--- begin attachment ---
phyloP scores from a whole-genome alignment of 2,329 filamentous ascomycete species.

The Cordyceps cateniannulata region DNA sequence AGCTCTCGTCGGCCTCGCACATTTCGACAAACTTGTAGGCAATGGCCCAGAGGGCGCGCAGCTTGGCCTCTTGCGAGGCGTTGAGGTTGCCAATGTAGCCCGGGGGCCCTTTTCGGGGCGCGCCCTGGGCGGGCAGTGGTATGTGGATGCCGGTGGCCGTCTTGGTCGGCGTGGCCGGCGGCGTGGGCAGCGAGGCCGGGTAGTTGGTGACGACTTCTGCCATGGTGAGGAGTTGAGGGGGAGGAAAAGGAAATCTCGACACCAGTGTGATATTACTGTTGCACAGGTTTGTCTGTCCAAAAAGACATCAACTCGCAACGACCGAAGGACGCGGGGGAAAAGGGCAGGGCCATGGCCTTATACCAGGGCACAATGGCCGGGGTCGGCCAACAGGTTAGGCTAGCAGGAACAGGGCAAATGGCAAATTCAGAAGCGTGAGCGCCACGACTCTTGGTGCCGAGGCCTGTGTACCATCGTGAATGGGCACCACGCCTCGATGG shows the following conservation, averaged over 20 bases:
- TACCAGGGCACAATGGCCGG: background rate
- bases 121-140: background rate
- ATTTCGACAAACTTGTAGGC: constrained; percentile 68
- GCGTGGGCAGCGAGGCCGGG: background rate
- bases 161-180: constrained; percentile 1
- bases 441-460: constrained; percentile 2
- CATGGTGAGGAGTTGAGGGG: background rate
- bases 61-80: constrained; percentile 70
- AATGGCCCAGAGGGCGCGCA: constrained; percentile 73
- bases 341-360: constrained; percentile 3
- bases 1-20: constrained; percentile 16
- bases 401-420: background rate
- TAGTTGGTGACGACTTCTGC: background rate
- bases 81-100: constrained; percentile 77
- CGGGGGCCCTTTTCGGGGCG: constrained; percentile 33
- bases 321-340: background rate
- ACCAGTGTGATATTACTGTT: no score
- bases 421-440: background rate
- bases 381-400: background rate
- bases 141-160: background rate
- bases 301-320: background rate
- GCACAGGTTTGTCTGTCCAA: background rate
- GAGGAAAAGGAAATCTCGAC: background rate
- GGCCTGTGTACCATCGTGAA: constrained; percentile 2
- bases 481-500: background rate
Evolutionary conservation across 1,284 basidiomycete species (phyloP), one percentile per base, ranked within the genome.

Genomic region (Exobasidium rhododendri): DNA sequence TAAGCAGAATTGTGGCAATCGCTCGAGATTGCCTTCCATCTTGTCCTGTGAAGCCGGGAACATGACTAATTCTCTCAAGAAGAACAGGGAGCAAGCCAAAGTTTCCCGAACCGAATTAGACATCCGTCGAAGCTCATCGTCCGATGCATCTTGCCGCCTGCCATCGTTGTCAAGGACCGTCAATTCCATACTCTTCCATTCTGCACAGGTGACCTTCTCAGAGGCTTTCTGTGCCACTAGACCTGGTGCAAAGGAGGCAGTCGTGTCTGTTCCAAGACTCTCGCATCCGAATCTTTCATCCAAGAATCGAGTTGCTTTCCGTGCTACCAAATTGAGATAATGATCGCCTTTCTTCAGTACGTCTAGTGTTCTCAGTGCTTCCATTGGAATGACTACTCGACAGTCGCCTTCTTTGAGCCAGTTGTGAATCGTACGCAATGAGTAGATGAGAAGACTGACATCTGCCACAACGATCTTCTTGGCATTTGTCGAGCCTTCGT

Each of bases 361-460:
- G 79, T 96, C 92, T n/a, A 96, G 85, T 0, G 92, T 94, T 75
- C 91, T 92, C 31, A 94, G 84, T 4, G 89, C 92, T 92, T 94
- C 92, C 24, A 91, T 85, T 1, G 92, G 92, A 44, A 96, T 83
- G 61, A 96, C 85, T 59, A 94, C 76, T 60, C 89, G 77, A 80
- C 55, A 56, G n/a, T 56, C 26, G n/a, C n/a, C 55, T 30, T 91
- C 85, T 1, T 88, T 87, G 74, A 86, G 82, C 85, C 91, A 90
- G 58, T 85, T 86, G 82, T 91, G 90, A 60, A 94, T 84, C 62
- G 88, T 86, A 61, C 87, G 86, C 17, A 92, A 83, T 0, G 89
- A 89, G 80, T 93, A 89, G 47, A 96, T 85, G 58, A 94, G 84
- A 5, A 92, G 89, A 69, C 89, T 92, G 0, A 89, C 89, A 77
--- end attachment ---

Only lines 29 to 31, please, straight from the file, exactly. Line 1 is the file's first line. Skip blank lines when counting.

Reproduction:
Genomic region (Exobasidium rhododendri): DNA sequence TAAGCAGAATTGTGGCAATCGCTCGAGATTGCCTTCCATCTTGTCCTGTGAAGCCGGGAACATGACTAATTCTCTCAAGAAGAACAGGGAGCAAGCCAAAGTTTCCCGAACCGAATTAGACATCCGTCGAAGCTCATCGTCCGATGCATCTTGCCGCCTGCCATCGTTGTCAAGGACCGTCAATTCCATACTCTTCCATTCTGCACAGGTGACCTTCTCAGAGGCTTTCTGTGCCACTAGACCTGGTGCAAAGGAGGCAGTCGTGTCTGTTCCAAGACTCTCGCATCCGAATCTTTCATCCAAGAATCGAGTTGCTTTCCGTGCTACCAAATTGAGATAATGATCGCCTTTCTTCAGTACGTCTAGTGTTCTCAGTGCTTCCATTGGAATGACTACTCGACAGTCGCCTTCTTTGAGCCAGTTGTGAATCGTACGCAATGAGTAGATGAGAAGACTGACATCTGCCACAACGATCTTCTTGGCATTTGTCGAGCCTTCGT

Each of bases 361-460:
- G 79, T 96, C 92, T n/a, A 96, G 85, T 0, G 92, T 94, T 75